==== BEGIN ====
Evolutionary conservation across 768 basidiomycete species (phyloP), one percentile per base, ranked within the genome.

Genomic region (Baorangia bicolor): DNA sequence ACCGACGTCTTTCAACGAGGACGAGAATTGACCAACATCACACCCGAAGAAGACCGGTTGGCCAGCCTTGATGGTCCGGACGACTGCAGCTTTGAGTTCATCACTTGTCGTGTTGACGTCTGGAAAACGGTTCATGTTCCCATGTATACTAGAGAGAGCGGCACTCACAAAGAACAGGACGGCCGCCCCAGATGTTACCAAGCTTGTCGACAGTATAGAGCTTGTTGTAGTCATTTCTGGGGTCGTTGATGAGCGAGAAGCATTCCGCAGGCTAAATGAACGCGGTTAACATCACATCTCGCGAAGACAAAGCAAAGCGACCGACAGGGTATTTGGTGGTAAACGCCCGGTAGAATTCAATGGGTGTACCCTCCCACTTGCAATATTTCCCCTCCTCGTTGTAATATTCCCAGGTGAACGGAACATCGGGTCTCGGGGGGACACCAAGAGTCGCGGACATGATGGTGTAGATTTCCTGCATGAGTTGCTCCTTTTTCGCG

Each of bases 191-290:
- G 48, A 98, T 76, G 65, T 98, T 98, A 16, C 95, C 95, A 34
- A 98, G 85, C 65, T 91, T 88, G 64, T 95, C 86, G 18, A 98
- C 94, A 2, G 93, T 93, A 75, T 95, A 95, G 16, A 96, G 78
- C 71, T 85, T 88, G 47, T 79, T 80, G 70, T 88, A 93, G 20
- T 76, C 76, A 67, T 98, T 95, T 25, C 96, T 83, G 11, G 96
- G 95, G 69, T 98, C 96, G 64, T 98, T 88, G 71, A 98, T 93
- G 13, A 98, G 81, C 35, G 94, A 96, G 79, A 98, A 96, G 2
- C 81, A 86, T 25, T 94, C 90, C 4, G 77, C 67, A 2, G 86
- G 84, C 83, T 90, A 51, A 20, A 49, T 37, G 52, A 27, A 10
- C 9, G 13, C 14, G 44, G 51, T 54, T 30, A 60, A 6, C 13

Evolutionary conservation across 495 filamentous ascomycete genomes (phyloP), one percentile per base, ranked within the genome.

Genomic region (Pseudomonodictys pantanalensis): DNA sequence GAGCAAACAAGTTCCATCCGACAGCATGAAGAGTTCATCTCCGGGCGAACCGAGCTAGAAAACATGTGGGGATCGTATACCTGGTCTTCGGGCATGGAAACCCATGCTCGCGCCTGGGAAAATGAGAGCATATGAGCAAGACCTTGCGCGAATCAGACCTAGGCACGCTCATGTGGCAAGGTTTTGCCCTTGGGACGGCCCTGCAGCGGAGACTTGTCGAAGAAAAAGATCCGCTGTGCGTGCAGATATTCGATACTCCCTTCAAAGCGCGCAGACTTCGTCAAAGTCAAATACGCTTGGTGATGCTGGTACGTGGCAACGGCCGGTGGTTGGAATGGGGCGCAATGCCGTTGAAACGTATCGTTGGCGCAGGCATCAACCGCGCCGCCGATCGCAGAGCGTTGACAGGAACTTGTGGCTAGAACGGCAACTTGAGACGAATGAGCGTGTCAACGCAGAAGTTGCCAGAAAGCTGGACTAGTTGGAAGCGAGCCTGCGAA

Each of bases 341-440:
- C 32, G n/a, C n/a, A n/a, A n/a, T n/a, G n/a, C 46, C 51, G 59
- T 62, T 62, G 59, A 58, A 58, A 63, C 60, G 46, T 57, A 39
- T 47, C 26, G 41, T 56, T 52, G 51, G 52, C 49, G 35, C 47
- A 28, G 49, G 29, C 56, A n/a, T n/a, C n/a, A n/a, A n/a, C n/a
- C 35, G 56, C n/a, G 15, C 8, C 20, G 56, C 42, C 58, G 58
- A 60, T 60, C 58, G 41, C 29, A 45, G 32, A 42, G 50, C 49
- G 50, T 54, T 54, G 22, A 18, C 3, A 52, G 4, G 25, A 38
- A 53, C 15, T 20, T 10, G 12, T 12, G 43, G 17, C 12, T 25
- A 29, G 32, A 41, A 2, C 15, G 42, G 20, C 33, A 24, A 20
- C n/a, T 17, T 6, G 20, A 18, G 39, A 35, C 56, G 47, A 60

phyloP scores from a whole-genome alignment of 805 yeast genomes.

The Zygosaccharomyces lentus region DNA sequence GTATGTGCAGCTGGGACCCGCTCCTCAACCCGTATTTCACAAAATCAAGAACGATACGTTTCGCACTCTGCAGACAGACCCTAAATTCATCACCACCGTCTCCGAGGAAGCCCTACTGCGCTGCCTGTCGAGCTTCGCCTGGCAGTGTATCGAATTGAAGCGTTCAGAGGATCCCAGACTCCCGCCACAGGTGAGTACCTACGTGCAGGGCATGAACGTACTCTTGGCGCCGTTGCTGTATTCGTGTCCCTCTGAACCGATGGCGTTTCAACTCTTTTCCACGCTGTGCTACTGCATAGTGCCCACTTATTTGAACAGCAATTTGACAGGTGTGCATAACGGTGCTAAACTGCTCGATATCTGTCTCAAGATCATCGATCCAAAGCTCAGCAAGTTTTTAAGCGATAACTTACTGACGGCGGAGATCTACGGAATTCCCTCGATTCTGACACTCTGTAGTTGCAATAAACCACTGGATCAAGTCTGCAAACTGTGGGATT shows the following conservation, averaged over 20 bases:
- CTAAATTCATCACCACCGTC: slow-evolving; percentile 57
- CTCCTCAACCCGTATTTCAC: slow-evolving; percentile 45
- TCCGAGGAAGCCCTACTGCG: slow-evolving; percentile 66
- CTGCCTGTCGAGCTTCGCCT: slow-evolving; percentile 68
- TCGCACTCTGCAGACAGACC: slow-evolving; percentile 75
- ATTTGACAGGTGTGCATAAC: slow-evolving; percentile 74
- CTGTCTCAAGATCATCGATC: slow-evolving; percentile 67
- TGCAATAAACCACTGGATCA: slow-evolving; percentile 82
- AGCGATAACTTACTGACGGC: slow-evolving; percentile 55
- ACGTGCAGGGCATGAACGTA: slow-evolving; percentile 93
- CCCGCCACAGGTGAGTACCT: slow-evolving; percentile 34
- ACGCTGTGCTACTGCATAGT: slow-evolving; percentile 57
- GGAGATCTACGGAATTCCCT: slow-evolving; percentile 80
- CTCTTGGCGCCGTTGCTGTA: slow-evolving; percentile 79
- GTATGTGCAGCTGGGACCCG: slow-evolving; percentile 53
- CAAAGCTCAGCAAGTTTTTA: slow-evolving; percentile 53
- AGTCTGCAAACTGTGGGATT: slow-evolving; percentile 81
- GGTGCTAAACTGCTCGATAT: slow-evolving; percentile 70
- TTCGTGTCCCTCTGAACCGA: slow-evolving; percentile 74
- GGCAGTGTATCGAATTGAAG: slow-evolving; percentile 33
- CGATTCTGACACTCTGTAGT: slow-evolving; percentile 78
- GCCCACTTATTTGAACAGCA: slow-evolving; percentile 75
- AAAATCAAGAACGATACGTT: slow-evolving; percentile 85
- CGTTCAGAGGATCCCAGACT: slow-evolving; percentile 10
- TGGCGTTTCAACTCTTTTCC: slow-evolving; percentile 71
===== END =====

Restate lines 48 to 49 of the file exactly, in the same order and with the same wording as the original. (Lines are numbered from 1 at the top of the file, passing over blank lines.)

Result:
- GGCAGTGTATCGAATTGAAG: slow-evolving; percentile 33
- CGATTCTGACACTCTGTAGT: slow-evolving; percentile 78